The Mavs don't have much of a chance to upset the team with the West's best record unless Nowitzki is magnificent. For whatever reason, he has been far from that for the most part against the Spurs in recent memory.

Finals Frontier: Mavs need quality depth

June, 11, 2013
With the NBA Finals in full swing, the Mavericks are watching two familiar foes -- the San Antonio Spurs and the Miami Heat -- battle it out for the chance to hoist the Larry O’Brien Trophy. Both teams have key components that established them as championship contenders. Let's point out those components and how the Mavericks can learn from them.

Both Miami and San Antonio have depth at their disposal. On top of that, their depth is versatile. Whether it is Kawhi Leonard, Ray Allen, Matt Bonner or Shane Battier, each team has multiple options who are solid at multiple facets of the game.

ESPN senior NBA analyst Marc Stein joins Fitzsimmons & Durrett to discuss the NBA Finals and latest Mavericks news.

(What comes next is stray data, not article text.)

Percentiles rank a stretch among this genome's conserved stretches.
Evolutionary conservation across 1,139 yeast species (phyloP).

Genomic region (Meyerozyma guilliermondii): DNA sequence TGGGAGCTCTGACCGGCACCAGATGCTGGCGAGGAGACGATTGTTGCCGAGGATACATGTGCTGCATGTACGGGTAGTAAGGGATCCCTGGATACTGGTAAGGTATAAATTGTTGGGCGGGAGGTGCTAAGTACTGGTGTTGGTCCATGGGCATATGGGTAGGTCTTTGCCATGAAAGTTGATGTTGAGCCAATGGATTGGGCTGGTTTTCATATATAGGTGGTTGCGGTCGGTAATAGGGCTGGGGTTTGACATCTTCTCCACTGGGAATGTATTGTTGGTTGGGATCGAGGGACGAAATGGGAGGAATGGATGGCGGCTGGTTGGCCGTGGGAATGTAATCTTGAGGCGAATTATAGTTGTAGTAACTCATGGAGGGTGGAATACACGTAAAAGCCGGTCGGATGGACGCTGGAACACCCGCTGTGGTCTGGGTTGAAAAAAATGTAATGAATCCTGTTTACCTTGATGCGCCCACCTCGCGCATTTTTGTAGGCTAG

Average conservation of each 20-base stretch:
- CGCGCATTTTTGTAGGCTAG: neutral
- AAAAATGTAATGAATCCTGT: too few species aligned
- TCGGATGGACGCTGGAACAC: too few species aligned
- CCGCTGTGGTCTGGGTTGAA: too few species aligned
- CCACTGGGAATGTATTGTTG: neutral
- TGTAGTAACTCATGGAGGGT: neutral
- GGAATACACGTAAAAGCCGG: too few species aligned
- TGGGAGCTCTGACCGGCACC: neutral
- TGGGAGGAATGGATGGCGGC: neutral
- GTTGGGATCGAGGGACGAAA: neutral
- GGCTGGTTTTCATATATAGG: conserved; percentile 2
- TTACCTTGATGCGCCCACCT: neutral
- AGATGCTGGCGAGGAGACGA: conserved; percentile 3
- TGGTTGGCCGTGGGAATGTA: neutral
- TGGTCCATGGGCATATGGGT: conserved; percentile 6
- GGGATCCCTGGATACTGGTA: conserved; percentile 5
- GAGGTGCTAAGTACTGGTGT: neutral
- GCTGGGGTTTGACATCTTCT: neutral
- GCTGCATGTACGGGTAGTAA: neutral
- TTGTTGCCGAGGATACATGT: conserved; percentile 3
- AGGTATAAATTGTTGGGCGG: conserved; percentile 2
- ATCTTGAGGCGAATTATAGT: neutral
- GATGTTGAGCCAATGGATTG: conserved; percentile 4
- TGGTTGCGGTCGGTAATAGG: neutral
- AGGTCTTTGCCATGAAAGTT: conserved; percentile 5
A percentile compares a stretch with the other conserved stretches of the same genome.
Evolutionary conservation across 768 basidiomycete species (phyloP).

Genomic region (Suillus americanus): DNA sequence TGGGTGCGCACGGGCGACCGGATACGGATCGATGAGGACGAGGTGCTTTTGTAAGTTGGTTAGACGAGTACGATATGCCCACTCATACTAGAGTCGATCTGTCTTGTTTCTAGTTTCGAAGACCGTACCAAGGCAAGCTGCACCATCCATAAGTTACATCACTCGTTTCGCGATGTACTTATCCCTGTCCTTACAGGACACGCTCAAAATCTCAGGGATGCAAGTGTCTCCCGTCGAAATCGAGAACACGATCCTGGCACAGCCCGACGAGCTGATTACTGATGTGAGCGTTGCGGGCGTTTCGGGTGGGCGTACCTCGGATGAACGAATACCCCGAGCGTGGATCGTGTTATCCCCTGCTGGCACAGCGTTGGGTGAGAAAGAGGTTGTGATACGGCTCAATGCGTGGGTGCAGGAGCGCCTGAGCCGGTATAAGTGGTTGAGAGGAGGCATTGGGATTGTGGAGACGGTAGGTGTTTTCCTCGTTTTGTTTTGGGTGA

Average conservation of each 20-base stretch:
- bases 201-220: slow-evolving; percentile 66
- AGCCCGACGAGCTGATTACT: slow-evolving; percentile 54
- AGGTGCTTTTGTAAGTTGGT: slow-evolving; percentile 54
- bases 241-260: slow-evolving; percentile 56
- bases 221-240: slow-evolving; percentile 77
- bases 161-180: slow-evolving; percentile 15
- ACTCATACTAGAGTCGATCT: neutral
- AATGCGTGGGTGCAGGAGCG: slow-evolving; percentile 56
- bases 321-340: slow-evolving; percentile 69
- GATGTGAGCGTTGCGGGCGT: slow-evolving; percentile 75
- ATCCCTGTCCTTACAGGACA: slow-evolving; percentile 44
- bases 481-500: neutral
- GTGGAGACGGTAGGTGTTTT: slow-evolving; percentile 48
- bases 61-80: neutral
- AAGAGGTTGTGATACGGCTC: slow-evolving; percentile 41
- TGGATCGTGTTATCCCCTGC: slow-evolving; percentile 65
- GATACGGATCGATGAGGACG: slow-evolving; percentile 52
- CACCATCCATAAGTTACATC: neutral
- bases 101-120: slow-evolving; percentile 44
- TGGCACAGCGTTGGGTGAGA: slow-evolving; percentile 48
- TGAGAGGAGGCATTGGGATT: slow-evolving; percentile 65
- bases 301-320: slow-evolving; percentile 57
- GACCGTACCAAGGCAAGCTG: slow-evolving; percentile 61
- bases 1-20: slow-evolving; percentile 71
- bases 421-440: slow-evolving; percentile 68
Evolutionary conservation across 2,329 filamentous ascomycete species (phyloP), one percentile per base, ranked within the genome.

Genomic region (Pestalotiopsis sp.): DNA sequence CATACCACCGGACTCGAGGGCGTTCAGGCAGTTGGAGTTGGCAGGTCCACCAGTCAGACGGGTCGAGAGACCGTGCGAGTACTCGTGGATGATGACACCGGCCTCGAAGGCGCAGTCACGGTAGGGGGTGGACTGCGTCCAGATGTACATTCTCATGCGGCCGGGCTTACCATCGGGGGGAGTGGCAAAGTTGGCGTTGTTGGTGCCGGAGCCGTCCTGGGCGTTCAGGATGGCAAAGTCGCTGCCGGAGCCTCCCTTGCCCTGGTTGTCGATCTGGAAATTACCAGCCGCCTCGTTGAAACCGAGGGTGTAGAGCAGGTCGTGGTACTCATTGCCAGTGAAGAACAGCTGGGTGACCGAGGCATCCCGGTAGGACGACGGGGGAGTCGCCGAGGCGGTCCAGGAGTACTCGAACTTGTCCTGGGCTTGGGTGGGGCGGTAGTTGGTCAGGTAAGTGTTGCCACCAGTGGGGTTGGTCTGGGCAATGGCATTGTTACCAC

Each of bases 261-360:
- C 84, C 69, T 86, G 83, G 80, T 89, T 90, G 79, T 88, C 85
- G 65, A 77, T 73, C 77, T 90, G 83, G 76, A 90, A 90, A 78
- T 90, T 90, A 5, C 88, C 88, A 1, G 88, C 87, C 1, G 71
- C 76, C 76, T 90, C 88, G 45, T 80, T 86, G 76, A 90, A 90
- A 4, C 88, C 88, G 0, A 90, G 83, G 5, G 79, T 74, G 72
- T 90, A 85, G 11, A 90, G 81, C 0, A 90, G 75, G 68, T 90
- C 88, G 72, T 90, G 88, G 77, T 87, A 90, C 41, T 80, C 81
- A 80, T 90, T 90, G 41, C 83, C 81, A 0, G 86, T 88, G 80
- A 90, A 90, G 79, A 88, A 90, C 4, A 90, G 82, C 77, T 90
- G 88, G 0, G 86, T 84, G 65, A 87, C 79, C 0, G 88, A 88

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Each team’s respective big three carry the load, but the role players can step up in big situations. If LeBron James has to be relied upon to bring more offense, Miami has someone in Battier who can take on a larger defensive responsibility and still be viewed as a threat from beyond the arc. San Antonio’s Boris Diaw can bring versatility as a big man if the Spurs have to adjust to a shrinking lineup Miami might throw at them.

Mavs coach Rick Carlisle isn’t very fond of judging players by the old, by-the-book way of thinking. “He’s a basketball player” is a phrase that often comes out of the coach’s mouth. The game is shifting away from defined labels for players based on position. Carlisle, as well as the two coaches involved in the NBA Finals, have recognized this and often try to find the best lineups that can be placed out on the floor, regardless of the traditional positions.